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Imperial County Supervisors Deny Voting Center Proposal


A proposal to create a new election system failed to get approval from the Imperial County Board of Supervisors as it didn’t get the required majority to be implemented in 2024.

The board of Supervisors voted 3-2 in favor of implementing the Elections Administration Plan which would conduct elections under a model which provides greater flexibility and convenience for voters. Vote Centers replace traditional polling places. Voters have the freedom to cast a ballot in person at any vote center in their county instead of being assigned to a single polling location. Supervisors Ryan Kelley and John Hawk voted against it. The item needed 4 votes to pass. 

Both Hawk and Kelley had concerns about the lack of time to do outreach to the community about this new system. Hawk had concerns about the elderly who might be taken aback by not finding the polling place they have voted for years. 

“If we go through this we will be behind the curve,” Hawk said. 

Kelley was concerned about the people that live in the unincorporated areas like Heber, Ocotillo, Seeley, and others who were not listed as places that would have voting centers. 

Reacting to this action was Calipatria Councilman Michael Luellen. 

“Today is a perfect example of the status-quo politics that continue to plague our County. A motion to expand civic engagement and voting accessibility for our community, particularly our disabled, aging, and non-English speaking population, which was presented in the form of a transition to the Voter’s Choice Act failed to reach the 4-1 threshold needed to pass,” Luellen said. “I commend Supervisors Jesus Escobar, Michael Kelley, and Luis Plancarte for voting in favor, but am extremely disappointed that it did not receive a fourth vote. It is a shame that those in positions of authority continue to do the same thing and expect growth or genuine results!”

Established by Senate Bill 450, the California Voter’s Choice Act modernizes elections in California by allowing counties to conduct elections under a model, which provides greater flexibility and convenience for voters. This election model allows voters to choose how, when, and where to cast their ballot by mailing every voter a ballot; expanding in-person early voting, allowing voters to cast a ballot at any vote center within their county; and providing secure ballot drop-off locations throughout the county.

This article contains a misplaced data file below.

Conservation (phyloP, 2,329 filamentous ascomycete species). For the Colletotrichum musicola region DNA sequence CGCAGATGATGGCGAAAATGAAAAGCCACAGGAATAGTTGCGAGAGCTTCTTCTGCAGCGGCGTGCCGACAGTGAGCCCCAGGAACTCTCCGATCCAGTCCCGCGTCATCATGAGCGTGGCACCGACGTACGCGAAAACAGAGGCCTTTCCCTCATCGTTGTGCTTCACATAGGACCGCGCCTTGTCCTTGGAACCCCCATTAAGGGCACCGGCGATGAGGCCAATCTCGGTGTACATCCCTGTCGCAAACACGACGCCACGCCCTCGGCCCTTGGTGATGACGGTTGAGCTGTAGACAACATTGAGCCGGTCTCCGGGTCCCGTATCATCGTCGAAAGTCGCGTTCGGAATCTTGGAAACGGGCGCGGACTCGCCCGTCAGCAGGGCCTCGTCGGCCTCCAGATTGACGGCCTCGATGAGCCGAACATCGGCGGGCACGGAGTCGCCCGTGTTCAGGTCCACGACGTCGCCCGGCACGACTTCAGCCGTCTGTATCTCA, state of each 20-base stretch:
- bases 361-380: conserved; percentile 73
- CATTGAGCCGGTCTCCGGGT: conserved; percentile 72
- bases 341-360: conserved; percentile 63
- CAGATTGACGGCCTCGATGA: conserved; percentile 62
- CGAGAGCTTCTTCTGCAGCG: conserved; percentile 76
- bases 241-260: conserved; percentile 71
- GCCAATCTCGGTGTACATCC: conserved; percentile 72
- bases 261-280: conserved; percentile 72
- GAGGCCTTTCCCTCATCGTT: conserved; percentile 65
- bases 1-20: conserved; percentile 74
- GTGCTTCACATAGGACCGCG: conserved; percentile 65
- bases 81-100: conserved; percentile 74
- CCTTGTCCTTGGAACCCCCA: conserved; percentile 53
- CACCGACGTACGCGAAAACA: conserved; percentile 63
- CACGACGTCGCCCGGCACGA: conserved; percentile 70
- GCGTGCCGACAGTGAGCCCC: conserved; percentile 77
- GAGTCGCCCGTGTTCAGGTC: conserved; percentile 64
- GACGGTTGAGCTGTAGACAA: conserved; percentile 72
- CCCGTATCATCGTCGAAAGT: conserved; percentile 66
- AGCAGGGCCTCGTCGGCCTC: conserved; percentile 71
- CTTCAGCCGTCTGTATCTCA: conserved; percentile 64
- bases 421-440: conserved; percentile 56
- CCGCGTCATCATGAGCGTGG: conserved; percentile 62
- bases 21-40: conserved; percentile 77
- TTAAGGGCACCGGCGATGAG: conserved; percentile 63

To direct the County into this new model, staff drafted the Election Administration Plan (EAP) containing detailed information and guidance on all facets of the transitions. Had it been approved, the EAP will be reviewed and revised every two years to ensure all areas of the new model are implemented accurately and efficiently.

In 2020, in response to the COVID-19 pandemic, Imperial County like other California counties began integrating some aspects of the plan into the Registrar of Voters’ activities. For instance, beginning in 2020, every registered voter in Imperial County is mailed a vote-by-mail ballot and temporary ballot drop boxes were installed at locations throughout Imperial County. In 2021, the ballot drop box program was expanded by permanently installing eight ballot drop boxes at accessible locations throughout Imperial County.

Voting centers would have been open 10 days before the Election and through the Monday before Election Day, one vote center is required for every 50,000 registered voters. On Election Day and Saturday, Sunday, and Monday leading up to Election Day, one vote center is required for every 10,000 registered voters.

The EAP proposed a total of 12 vote centers strategically located throughout Imperial County. Three of the identified vote centers located in Brawley, Calexico, and El Centro would be opened 10 days before Election Day from 8:30 a.m. to 4:30 p.m. and on Election Day from 7:00 a.m. to 8:00 p.m.

The estimated total cost of one-time costs associated with the transitions is $485,380 and the estimated annual fees associated with this new equipment are $56,980. In addition to equipment, supplies, and technical support, the department expected to incur costs associated with outreach efforts to educate the public on the new voting options. It was anticipated these budgetary increases were going to decrease in the long term through learned efficiencies and fewer equipment purchases. Vote centers are open longer and although the number of poll workers needed will decrease, because of the extended number of days vote centers are open, the cost associated with poll workers will likely not be.

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